By Joshua Tartakovsky, 17 April 2016
The perception we get from the media on what is happening in Brazil is rather simple:
The people of Brazil are finally rising up against a corrupt government and demanding the impeachment of President Dilma Rousseff, who is guilty of corruption. This is a welcomed development. Anyone who supports democracy in Brazil and proper governance should welcome this. Finally, Brazilians had enough of corruption demand good governance.
But is that what is really happening?
The Brazilian President, Dilma Rousseff, is being accused by her opponents, of taking money from private banks before the budget review to cover up a gap in the budget. This money was meant to be repaid later. According to one opinion, the money was to be used for a social program ofBolsa Familia, which provides poor families with basic funding if they send their children to school. This social policy came after decades of neglect and abuse of the poor majority of Brazil. Brazil’s new social policies benefited at least 36 million Brazilians.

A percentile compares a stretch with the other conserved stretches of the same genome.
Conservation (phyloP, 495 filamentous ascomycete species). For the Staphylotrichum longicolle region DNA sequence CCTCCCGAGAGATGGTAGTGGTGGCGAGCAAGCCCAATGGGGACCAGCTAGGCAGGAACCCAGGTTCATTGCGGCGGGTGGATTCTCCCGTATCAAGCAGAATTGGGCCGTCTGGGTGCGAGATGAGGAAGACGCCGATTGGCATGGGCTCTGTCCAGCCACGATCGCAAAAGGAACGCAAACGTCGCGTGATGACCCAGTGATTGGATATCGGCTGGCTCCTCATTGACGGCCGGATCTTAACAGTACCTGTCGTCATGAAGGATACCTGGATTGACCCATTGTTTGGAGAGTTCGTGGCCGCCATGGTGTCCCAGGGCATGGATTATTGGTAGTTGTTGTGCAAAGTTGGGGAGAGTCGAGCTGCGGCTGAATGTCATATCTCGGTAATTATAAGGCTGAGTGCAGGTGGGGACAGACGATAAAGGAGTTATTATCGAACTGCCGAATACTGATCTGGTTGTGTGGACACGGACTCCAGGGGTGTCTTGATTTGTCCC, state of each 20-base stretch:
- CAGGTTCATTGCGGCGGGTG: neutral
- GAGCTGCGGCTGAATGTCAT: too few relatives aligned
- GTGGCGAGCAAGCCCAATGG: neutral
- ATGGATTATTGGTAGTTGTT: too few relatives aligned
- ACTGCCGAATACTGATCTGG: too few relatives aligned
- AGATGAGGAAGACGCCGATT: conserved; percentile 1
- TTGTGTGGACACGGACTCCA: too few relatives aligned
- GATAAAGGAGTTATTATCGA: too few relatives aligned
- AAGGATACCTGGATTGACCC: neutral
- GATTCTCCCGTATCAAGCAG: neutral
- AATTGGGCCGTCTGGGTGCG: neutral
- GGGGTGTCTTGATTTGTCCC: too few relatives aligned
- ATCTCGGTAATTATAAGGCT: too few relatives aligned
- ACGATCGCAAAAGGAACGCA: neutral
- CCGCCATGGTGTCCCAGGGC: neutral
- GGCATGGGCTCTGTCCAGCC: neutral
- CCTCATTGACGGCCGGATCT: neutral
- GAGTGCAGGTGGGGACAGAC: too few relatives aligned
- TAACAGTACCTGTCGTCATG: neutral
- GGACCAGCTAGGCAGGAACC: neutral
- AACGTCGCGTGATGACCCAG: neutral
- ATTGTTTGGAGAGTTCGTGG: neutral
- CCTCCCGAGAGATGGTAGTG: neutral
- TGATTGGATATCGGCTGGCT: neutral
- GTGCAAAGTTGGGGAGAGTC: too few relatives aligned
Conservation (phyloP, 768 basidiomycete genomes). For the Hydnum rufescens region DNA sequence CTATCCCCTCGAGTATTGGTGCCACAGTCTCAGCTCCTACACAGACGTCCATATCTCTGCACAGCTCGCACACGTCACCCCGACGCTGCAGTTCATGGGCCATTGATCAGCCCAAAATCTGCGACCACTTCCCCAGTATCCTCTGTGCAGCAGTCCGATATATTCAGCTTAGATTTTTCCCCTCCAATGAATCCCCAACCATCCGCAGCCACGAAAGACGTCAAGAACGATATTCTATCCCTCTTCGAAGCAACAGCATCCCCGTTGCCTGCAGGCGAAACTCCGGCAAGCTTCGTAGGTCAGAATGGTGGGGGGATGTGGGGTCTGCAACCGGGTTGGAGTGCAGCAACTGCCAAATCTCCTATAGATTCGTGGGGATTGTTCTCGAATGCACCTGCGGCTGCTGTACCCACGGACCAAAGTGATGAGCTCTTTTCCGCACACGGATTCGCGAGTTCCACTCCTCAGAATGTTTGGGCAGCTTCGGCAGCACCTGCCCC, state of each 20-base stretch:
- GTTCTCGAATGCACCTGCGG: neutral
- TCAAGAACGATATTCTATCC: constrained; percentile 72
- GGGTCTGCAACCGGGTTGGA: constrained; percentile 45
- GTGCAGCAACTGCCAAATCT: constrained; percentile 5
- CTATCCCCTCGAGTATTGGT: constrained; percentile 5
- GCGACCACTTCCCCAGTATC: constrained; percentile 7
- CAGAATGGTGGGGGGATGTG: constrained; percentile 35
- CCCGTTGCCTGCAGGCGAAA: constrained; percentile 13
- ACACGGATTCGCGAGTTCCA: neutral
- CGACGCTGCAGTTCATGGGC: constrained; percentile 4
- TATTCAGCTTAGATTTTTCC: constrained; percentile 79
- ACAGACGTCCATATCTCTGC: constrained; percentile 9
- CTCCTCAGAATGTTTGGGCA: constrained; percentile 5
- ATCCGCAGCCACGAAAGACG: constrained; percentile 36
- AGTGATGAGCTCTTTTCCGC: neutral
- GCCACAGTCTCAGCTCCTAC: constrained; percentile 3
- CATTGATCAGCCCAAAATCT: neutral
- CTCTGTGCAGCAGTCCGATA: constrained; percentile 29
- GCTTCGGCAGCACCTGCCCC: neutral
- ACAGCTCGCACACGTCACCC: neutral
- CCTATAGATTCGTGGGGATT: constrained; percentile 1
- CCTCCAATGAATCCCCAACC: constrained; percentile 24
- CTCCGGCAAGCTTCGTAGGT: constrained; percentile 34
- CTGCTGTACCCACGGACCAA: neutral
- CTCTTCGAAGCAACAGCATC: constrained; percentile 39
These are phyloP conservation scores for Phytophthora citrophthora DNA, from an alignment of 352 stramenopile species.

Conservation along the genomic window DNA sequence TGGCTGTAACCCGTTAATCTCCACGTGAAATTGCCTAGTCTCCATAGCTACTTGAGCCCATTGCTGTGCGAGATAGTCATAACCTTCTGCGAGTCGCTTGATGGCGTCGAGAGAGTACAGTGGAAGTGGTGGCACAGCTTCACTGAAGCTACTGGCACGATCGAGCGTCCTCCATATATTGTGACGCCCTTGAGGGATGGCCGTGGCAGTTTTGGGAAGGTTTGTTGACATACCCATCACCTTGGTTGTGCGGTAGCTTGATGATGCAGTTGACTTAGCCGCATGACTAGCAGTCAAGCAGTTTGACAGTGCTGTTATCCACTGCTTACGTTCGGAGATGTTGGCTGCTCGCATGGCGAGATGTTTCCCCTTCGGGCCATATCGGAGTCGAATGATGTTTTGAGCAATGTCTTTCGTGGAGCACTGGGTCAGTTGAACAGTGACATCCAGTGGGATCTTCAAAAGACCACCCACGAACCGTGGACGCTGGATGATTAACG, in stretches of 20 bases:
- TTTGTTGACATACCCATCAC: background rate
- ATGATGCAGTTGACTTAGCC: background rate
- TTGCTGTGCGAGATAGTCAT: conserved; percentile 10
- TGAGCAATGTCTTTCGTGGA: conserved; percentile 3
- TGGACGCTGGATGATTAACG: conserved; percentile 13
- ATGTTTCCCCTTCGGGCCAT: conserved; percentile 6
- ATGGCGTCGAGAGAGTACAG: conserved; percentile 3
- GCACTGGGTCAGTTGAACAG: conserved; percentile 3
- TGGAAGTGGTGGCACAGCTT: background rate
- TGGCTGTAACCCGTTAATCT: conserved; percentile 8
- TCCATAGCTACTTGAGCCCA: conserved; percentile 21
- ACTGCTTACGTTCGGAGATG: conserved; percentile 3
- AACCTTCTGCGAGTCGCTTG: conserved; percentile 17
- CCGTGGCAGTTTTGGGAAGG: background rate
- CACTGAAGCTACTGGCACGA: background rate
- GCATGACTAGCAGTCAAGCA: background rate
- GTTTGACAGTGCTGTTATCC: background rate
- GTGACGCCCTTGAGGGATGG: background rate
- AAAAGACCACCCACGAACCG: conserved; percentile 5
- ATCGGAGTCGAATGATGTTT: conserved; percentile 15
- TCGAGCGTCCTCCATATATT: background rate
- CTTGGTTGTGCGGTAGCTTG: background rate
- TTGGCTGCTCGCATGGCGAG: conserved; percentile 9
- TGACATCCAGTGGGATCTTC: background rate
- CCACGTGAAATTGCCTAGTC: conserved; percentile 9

There is an ongoing investigation on corruption regarding Petrobras – Brazil’s oil and gas company which spans politicians all cross the political spectrum, but Dilma is not tied to this episode. Furthermore, Petrobras has been tied to corruption for decades, well into the years of the military dictatorship and since.
Either way, the action taken by Dilma was not illegal nor was it a crime.
However, the President of the Deputies House, Eduardo Cunha, who himself is accused of corruption, was the one who launched the call for Dilma’s formal impeachment. Journalist Glenn Greenwald said about Cunha that: “The evidence of him being involved in corruption is overwhelming. They discovered his Swiss bank accounts with millions of dollars he can’t explain. He clearly lied to Congress when he denied having offshore bank accounts.”